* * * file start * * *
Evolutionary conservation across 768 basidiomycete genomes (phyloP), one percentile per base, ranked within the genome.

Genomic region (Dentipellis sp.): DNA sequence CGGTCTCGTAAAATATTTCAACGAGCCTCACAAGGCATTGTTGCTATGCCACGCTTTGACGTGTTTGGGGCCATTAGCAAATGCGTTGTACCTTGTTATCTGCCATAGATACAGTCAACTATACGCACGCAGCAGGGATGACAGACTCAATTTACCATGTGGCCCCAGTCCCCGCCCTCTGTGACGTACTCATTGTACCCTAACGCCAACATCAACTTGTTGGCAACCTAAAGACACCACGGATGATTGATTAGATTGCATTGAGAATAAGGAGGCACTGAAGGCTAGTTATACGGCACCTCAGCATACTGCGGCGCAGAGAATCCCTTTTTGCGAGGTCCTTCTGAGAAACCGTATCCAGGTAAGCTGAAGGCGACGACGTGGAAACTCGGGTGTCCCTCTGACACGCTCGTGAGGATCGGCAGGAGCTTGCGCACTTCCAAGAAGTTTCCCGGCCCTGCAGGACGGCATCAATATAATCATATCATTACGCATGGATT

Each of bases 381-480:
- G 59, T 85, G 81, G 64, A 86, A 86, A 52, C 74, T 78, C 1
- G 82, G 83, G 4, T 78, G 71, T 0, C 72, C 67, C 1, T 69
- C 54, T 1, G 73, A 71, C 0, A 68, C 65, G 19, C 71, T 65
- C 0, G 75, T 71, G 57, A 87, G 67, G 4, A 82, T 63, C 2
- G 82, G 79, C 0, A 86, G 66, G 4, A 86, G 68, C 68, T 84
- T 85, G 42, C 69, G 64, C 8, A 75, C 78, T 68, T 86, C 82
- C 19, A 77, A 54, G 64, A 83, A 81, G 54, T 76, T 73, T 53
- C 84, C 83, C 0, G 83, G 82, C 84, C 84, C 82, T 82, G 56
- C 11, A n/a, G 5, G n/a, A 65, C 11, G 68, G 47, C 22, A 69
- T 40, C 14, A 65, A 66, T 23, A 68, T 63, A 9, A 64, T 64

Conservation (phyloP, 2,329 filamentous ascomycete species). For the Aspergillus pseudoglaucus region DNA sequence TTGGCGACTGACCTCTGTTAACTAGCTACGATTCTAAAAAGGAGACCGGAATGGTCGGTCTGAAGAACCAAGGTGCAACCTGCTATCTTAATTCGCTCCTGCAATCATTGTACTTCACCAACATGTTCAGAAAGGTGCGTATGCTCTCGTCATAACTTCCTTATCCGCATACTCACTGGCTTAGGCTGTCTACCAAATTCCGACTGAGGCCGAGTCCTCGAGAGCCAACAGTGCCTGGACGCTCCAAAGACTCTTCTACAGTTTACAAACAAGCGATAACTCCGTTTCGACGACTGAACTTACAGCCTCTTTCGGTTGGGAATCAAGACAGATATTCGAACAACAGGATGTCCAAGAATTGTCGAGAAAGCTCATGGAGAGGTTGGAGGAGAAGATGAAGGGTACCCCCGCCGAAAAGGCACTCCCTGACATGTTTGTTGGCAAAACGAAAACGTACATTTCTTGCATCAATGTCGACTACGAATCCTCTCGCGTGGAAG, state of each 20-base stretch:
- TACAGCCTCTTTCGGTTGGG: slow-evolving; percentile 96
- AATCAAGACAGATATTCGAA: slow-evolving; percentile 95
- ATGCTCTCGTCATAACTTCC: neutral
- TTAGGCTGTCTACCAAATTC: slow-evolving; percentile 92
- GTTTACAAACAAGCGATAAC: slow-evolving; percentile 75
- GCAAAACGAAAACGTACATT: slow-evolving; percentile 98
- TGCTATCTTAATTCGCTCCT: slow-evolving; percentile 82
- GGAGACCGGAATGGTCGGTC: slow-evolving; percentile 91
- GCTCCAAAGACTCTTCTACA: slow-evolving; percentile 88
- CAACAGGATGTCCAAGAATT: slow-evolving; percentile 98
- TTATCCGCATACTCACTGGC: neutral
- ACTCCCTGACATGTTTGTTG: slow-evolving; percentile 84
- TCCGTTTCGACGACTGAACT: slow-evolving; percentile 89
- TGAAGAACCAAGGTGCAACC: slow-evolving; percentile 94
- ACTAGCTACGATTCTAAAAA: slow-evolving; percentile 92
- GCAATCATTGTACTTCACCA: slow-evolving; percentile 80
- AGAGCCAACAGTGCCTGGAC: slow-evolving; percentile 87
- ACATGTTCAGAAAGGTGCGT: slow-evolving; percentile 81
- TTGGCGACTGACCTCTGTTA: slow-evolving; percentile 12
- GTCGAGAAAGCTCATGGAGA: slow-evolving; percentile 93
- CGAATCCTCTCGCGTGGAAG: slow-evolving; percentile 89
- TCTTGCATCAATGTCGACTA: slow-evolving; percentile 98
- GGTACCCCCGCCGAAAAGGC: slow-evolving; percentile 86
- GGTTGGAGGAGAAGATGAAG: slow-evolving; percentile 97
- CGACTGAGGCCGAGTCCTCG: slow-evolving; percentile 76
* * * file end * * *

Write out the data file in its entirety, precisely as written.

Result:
Evolutionary conservation across 768 basidiomycete genomes (phyloP), one percentile per base, ranked within the genome.

Genomic region (Dentipellis sp.): DNA sequence CGGTCTCGTAAAATATTTCAACGAGCCTCACAAGGCATTGTTGCTATGCCACGCTTTGACGTGTTTGGGGCCATTAGCAAATGCGTTGTACCTTGTTATCTGCCATAGATACAGTCAACTATACGCACGCAGCAGGGATGACAGACTCAATTTACCATGTGGCCCCAGTCCCCGCCCTCTGTGACGTACTCATTGTACCCTAACGCCAACATCAACTTGTTGGCAACCTAAAGACACCACGGATGATTGATTAGATTGCATTGAGAATAAGGAGGCACTGAAGGCTAGTTATACGGCACCTCAGCATACTGCGGCGCAGAGAATCCCTTTTTGCGAGGTCCTTCTGAGAAACCGTATCCAGGTAAGCTGAAGGCGACGACGTGGAAACTCGGGTGTCCCTCTGACACGCTCGTGAGGATCGGCAGGAGCTTGCGCACTTCCAAGAAGTTTCCCGGCCCTGCAGGACGGCATCAATATAATCATATCATTACGCATGGATT

Each of bases 381-480:
- G 59, T 85, G 81, G 64, A 86, A 86, A 52, C 74, T 78, C 1
- G 82, G 83, G 4, T 78, G 71, T 0, C 72, C 67, C 1, T 69
- C 54, T 1, G 73, A 71, C 0, A 68, C 65, G 19, C 71, T 65
- C 0, G 75, T 71, G 57, A 87, G 67, G 4, A 82, T 63, C 2
- G 82, G 79, C 0, A 86, G 66, G 4, A 86, G 68, C 68, T 84
- T 85, G 42, C 69, G 64, C 8, A 75, C 78, T 68, T 86, C 82
- C 19, A 77, A 54, G 64, A 83, A 81, G 54, T 76, T 73, T 53
- C 84, C 83, C 0, G 83, G 82, C 84, C 84, C 82, T 82, G 56
- C 11, A n/a, G 5, G n/a, A 65, C 11, G 68, G 47, C 22, A 69
- T 40, C 14, A 65, A 66, T 23, A 68, T 63, A 9, A 64, T 64

Conservation (phyloP, 2,329 filamentous ascomycete species). For the Aspergillus pseudoglaucus region DNA sequence TTGGCGACTGACCTCTGTTAACTAGCTACGATTCTAAAAAGGAGACCGGAATGGTCGGTCTGAAGAACCAAGGTGCAACCTGCTATCTTAATTCGCTCCTGCAATCATTGTACTTCACCAACATGTTCAGAAAGGTGCGTATGCTCTCGTCATAACTTCCTTATCCGCATACTCACTGGCTTAGGCTGTCTACCAAATTCCGACTGAGGCCGAGTCCTCGAGAGCCAACAGTGCCTGGACGCTCCAAAGACTCTTCTACAGTTTACAAACAAGCGATAACTCCGTTTCGACGACTGAACTTACAGCCTCTTTCGGTTGGGAATCAAGACAGATATTCGAACAACAGGATGTCCAAGAATTGTCGAGAAAGCTCATGGAGAGGTTGGAGGAGAAGATGAAGGGTACCCCCGCCGAAAAGGCACTCCCTGACATGTTTGTTGGCAAAACGAAAACGTACATTTCTTGCATCAATGTCGACTACGAATCCTCTCGCGTGGAAG, state of each 20-base stretch:
- TACAGCCTCTTTCGGTTGGG: slow-evolving; percentile 96
- AATCAAGACAGATATTCGAA: slow-evolving; percentile 95
- ATGCTCTCGTCATAACTTCC: neutral
- TTAGGCTGTCTACCAAATTC: slow-evolving; percentile 92
- GTTTACAAACAAGCGATAAC: slow-evolving; percentile 75
- GCAAAACGAAAACGTACATT: slow-evolving; percentile 98
- TGCTATCTTAATTCGCTCCT: slow-evolving; percentile 82
- GGAGACCGGAATGGTCGGTC: slow-evolving; percentile 91
- GCTCCAAAGACTCTTCTACA: slow-evolving; percentile 88
- CAACAGGATGTCCAAGAATT: slow-evolving; percentile 98
- TTATCCGCATACTCACTGGC: neutral
- ACTCCCTGACATGTTTGTTG: slow-evolving; percentile 84
- TCCGTTTCGACGACTGAACT: slow-evolving; percentile 89
- TGAAGAACCAAGGTGCAACC: slow-evolving; percentile 94
- ACTAGCTACGATTCTAAAAA: slow-evolving; percentile 92
- GCAATCATTGTACTTCACCA: slow-evolving; percentile 80
- AGAGCCAACAGTGCCTGGAC: slow-evolving; percentile 87
- ACATGTTCAGAAAGGTGCGT: slow-evolving; percentile 81
- TTGGCGACTGACCTCTGTTA: slow-evolving; percentile 12
- GTCGAGAAAGCTCATGGAGA: slow-evolving; percentile 93
- CGAATCCTCTCGCGTGGAAG: slow-evolving; percentile 89
- TCTTGCATCAATGTCGACTA: slow-evolving; percentile 98
- GGTACCCCCGCCGAAAAGGC: slow-evolving; percentile 86
- GGTTGGAGGAGAAGATGAAG: slow-evolving; percentile 97
- CGACTGAGGCCGAGTCCTCG: slow-evolving; percentile 76